Cape Town - Although I’ve been writing about dance since the early 90s, the past decade in Cape Town has allowed me to watch the transformation as talented teenagers become working professionals employed by some of the most esteemed dance companies in the world.
What is exciting now is to track the progress of dancers such as Mthuthuzeli November (Ballet Black) and Mlindi Kulashe (Northern Ballet Company) in the UK, Alice Godfrey (NDT1) in the Netherlands and Londiwe Khoza (Batsheva Dance Company) in Israel carving their niche in dance and choreography.
November’s talents also extend to photography and videography. His role as The Wolf in Annabelle Lopez Ochoa’s Red Riding Hood made Dance Europe’s critics’ list of Outstanding Male Performers for this year. Khoza completed a mentorship under Batsheva’s Ohad Naharin through the Rolex Mentor and Protégé Arts Initiative, which led to her permanent appointment to the company’s Young Ensemble Dancers.
Godfrey won the 2016 Piket Art Prize for an artist younger than 30 whose work provides a “stimulating contribution to the local cultural environment”.
November, Khoza and Godfrey are graduates of Debbie Turner’s Cape Academy of Performing Arts and are former members of Cape Dance Company. Kulashe studied at the Cape Junior Ballet Company under Dianne Cheesman. Khoza and Godfrey started dancing aged five and three, respectively. November and Kulashe began later, aged 15 and nine, respectively. None of their journeys has been easy and credit goes to their own ambition, determination and talent – coupled with the investment their teachers, families and mentors have made.
Cheesman spotted Kulashe in Keith Mackintosh’s Male Development Programme classes at Cape Town City Ballet and knew he had “something special”. She remembers him achieving distinctions for all his Royal Academy of Dance examinations and winning a bronze medal at the 2011 Genée International Ballet Competition.
“Exam results speak volumes, but I do recall an overseas teacher-choreographer saying that, when Mlindi danced, it was as if his body sang, meaning that he was so musical and his movements were effortless,” she says.
Despite that intrinsic skill, Kulashe says his favourite role so far was as Tybalt in Jean-Christophe Maillot’s Romeo and Juliet.
“Tybalt, in terms of movement, was sharp and dynamic, and I didn’t realise I had that in me. In that role, I discovered a lot about characterisation, how to be present and not so involved in my own head, and how to respond to other dancers,” he says.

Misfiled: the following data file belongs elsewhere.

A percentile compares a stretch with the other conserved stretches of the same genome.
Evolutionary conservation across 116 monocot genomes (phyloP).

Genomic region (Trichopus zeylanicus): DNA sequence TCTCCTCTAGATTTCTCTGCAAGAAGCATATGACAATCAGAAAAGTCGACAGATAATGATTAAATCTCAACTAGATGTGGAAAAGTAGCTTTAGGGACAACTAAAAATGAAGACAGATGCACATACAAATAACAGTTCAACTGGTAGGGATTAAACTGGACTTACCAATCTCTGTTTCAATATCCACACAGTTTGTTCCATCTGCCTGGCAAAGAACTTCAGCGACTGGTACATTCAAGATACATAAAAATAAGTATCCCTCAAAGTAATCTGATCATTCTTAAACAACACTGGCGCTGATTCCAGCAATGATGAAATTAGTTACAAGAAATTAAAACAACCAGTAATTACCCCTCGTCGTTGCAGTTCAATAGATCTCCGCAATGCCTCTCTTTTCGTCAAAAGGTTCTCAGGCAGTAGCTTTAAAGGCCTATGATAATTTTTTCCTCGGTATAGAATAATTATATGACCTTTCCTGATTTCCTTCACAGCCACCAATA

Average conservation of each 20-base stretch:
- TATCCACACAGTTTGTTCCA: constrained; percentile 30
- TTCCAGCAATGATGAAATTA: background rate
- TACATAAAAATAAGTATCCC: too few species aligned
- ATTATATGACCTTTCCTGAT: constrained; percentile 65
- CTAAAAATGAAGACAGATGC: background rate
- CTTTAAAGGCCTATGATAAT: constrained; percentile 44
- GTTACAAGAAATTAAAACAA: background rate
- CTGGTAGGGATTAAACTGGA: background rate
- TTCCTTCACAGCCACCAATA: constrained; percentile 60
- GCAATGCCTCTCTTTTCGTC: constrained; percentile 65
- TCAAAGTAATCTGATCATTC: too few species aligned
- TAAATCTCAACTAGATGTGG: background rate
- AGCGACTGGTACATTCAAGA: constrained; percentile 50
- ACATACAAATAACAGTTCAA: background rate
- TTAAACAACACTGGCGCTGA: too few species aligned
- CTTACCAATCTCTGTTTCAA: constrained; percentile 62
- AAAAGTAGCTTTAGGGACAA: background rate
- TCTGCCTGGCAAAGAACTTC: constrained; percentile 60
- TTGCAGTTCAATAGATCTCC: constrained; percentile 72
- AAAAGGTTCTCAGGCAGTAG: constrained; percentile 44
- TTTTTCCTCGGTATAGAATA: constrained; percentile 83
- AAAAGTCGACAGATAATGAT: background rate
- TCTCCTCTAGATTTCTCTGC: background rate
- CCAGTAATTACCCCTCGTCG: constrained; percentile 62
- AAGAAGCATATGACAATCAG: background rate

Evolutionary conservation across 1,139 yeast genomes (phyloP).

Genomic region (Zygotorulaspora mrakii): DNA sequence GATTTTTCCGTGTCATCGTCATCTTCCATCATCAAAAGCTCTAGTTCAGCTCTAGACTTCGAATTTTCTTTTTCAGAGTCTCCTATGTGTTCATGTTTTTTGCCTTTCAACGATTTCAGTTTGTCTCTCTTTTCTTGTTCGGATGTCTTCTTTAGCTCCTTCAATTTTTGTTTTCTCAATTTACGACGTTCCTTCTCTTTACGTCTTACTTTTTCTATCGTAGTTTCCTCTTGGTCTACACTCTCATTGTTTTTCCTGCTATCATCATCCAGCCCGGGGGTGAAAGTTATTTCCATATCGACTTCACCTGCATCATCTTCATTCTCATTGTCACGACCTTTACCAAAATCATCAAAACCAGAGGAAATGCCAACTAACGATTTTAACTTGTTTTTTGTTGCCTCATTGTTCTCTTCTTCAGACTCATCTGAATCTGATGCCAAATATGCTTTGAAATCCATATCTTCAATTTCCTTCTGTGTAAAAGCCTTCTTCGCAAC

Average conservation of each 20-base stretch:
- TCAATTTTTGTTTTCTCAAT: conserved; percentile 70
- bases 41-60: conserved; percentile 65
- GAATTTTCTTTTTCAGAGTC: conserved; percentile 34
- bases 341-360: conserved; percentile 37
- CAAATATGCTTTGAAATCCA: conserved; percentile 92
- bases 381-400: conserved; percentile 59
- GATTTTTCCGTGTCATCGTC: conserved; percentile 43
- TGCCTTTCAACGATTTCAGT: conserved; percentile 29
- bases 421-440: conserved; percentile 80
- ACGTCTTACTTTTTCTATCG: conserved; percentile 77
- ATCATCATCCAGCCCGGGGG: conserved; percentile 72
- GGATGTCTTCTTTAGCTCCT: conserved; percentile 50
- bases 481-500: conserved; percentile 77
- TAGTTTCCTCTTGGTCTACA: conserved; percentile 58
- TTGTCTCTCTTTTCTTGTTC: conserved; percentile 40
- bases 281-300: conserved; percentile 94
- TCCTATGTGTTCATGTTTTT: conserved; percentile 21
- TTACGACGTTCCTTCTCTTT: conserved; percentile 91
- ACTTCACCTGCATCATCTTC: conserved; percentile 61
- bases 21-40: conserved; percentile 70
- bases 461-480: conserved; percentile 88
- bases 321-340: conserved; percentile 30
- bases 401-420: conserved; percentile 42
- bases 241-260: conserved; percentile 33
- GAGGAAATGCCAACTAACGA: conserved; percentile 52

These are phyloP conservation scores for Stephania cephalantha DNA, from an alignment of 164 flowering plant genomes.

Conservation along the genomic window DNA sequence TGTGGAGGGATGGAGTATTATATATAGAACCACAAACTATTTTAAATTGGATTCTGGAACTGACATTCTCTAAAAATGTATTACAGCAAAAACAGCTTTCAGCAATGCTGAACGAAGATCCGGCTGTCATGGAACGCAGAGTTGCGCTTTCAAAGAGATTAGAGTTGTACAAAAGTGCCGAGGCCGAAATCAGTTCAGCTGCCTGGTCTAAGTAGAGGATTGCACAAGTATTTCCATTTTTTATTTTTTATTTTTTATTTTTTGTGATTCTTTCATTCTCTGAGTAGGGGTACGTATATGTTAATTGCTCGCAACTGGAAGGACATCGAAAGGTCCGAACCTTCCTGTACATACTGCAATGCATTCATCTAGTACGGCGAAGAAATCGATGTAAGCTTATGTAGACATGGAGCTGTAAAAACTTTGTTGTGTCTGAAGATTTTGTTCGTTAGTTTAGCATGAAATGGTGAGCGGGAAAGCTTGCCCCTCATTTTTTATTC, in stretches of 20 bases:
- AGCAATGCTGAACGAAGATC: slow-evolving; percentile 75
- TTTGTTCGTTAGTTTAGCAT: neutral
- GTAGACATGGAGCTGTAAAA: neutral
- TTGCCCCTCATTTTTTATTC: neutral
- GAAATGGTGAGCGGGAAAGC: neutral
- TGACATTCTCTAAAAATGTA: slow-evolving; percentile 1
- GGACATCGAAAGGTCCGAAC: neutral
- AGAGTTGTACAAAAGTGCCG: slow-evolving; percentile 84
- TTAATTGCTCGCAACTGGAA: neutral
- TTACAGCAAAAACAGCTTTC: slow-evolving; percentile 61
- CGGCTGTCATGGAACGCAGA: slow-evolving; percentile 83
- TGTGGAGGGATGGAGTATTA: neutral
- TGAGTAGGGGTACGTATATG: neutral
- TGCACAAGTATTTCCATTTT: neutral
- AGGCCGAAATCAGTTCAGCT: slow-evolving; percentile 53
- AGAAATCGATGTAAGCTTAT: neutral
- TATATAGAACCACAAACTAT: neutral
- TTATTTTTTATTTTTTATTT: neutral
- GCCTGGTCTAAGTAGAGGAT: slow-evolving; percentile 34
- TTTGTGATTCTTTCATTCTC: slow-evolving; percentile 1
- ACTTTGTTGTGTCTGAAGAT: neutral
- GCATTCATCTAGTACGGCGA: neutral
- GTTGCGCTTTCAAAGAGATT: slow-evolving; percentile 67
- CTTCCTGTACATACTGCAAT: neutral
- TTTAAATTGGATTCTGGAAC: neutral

Khoza says her journey with Batsheva has gone beyond just dance.
“The things I’ve learnt from Ohad, and from being in the environment and the company have taught me so much about myself as a dancer and also as a person.”
Godfrey first interacted with NDT when she attended a summer intensive in 2014, but had no expectation of working with them. Being accepted into a company that has had legendary status, virtually since inception, is an experience that makes her grateful “beyond words”. The Piket Art Prize jury described her as an “absolute eye-catcher with an intriguing, intense look that is at once playful and enigmatic”.
She recently debuted with NDT1 in a new work by Medhi Walerski titled SOON.
“The beginning of the season has been a huge pleasure,” says Godfrey.
“It’s a shift energetically. The dancers are so handsomely professional and exquisite – a new challenge for me to produce a standard of working excellence.”
November enjoys being exposed to different choreographers through Ballet Black. The programme, currently on tour in the UK, is “really exciting” and has been attracting rave reviews. Talking about his role in Red Riding Hood, he says his character is mainly based on his tail – the tail gets the girl.
“I guess, in a way, it’s very me; it’s very swaggy and townshippy, tsotsi-like. I can relate because I grew up in that kind of environment.”
Do yourself a favour and google them. Watch these dancers on social media. See where they’re performing live and buy a seat if you’re in the area. Anyone in Cape Town for the Cape Dance Company’s annual season Interplay, which runs until Saturday at the Artscape Theatre, can watch the premiere of November’s commissioned work, Sun – The Rite of Passage.
Dance fans can also look forward to two programmes featuring premieres by November and Kirsten Isenberg (SA), and works by Christopher L Huggins (US) and Andrea Schermoly (SA-US). Tickets cost between R130 and R200. Book at computicket.com